Short Cuts is a manga series by Usamaru Furuya, released in two volumes and originally published in Young Sunday magazine. Each volume contains approximately one hundred 'cuts', short comics which typically span only one or two pages. The primary theme of Short Cuts is Japanese kogal and youth culture, which is tackled with a heavy use of visual jokes, black humor and sex comedy.
Every country seems to have their version of the materialistic, gossipy teenage girl stereotype. The details differ in minor ways, but many similar trends arise. Talking endlessly about mindless gossip, bitchy and shallow minded, fashion obsessed and concerned about their appearance. Where Japan differs is that, due to their fetishisation of youth, the teenage girl stereotype is seen as the ideal creature.
Short Cuts is a reaction to this idolisation of the teenage girl. More specifically, the Kogal, a specific brand of teenage girl with their baggy socks, short skirts, Shibuya-based lifestyle. If the Kogal had existed several centuries ago, there would be giant statues of them and their baggy socks. A monk’s sutra chat would be him saying “yeah but no but yeah I saw him checking me out but he’s like so gross and like I only like men who have load of money so I can like make them buy me new clothes”.
Yes, that is a joke from Short Cuts.
Short Cuts is one of the very few anime or manga I’ve seen that could legitimately be called a straight up satire. It’s very similar to Sayonara Zetsubo Sensei in that regard, except with a narrower focus which I think works in its favour. The jokes about Japan’s fetishisation of Kogal are sharp and cutting like any good social satire should be. It’s jokes are hardly high-brow either, with plenty of jokes revolving around prostitution, blowjobs and what have you. But this style of humour fits given the subject matter is about this bizarre lust the nation has developed around teenage girls. Plus in using this subject area and general tone, they can expand to make some surprisingly clever and cutting gags about wider Japanese society too.
Let’s do the whole ‘dissecting a joke is like dissecting a frog: Nobody cares and the frog dies’ thing and explain one of the funnier jokes in the series: The author presents you with two options. Would you spend your time on a deserted island with a woman with top half human, bottom half fish (mermaid) or top half fish, bottom half human (reverse-mermaid). The answers he got were, as you can probably guess, overwhelmingly in favour of top half human.
One of the main reasons suggested for Japan’s declining birthrate is men are too scared to talk to women anymore, and visa versa to a lesser extent. This is why host bars, where you pay attractive women to simply sit around and talk to you, are popular. So the problem is people can't do social interaction anymore, right? Well as this comic astutely points out using its clever binary choice, people always choose the option they can talk to and not the one they can procreate with. Therefore we have scientifically proven that Japan’s declining birthrate is because people want to socialise rather than reproduce and all the previous scientific studies should be thrown out the window.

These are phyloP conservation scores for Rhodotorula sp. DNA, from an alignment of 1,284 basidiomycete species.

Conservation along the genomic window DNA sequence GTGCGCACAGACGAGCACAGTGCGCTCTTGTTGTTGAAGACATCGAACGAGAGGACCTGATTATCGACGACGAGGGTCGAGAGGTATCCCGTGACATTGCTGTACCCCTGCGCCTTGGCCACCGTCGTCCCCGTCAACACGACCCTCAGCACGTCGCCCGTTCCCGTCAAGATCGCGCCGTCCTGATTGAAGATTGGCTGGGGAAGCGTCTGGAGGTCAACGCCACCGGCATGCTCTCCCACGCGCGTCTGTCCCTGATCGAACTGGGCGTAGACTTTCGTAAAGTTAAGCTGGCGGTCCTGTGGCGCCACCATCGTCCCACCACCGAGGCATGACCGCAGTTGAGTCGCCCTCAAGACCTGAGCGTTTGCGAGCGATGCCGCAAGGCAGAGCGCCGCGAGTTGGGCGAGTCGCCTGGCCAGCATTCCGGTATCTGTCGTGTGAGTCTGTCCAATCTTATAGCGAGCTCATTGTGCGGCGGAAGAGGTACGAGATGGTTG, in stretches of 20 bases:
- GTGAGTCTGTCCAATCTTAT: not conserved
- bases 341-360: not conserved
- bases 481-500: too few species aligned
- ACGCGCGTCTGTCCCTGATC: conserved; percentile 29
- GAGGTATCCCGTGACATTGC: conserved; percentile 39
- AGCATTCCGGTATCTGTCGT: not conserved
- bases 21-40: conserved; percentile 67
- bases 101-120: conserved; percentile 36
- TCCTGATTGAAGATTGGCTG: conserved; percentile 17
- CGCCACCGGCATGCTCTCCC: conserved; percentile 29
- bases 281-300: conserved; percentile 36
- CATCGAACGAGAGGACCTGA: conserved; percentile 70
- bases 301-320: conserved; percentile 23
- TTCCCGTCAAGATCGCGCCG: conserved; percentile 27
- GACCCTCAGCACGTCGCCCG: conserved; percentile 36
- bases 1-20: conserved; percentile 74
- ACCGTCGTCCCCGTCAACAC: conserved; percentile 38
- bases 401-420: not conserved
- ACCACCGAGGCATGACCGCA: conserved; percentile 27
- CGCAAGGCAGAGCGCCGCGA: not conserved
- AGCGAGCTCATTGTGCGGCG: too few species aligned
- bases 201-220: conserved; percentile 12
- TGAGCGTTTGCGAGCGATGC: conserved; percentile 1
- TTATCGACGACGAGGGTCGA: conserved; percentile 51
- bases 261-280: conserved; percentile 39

I fucking love this type of humour and could go on ruining jokes by explaining them all day, but I won’t. Instead let’s go over the areas the manga doesn’t do so well in. The author admits he has no idea how to do panel layout and doesn’t even try. All layouts are simply square boxes. It still works though as an extended 4-koma gag style. Because its pure satire, there isn’t any running story whatsoever. OK there’s a few re-occuring characters like Panty Flash the trainee detective whose contributions to the police team are only recognised once she flashes her underwear, a cutting satirical take on how young women are only valued for their sexual characteristics…ok sorry I swore I’d stop explaining jokes. When a joke doesn’t work, it has no story to fall back on so it just feels drab.
Jokes can fail for a few reasons. Because it’s so culturally rooted in Japanese culture and society, I’m sure there were plenty of jokes that flew clean over my head. Also because my knowledge of Japan is mostly through anime and manga, my perception is massively skewed so maybe I’m grasping the totally wrong end of the satirical stick. The biggest problem of all though is that it simply runs out of steam. It’s only 2 volumes long, but frankly it should have stopped after the first one. The second is noticeably weaker with way fewer satirical gags and a much greater focus on puns and fourth wall breaking. I’m not a particularly big fan of puns anyway, but when they’re crossing a language barrier they’re basically doomed to fail, no matter how hard the poor translator tries.
The fourth wall breaking jokes fare better. I particularly liked the one where a pretty Kogal starts reminiscing about what great attention to detail the drawings in her school textbook are and how dedicated and wonderful and sexy the man who drew them must be because the author of Short Cuts used to do illustrations for school textbooks on the side. But the satire side takes the worst hit of all. There’s still the occasional gem, like the salarywoman who makes a living selling used schoolgirl socks to salarymen after capital punishment was brought in for touching underage girls. However when your jokes devolve into a children’s TV presenter getting bum-fucked by his stuffed animal sidekick, you know you’re running out of good jokes.
Falling quality aside, Short Cuts is still one of the purest examples I’ve seen of anime/manga doing satire and doing it well. If you think most anime jokes are just people yelling loudly and doing that tired manzai routine, and providing you’re not turned off by incredibly crude humour, I highly recommend checking Short Cuts out.read more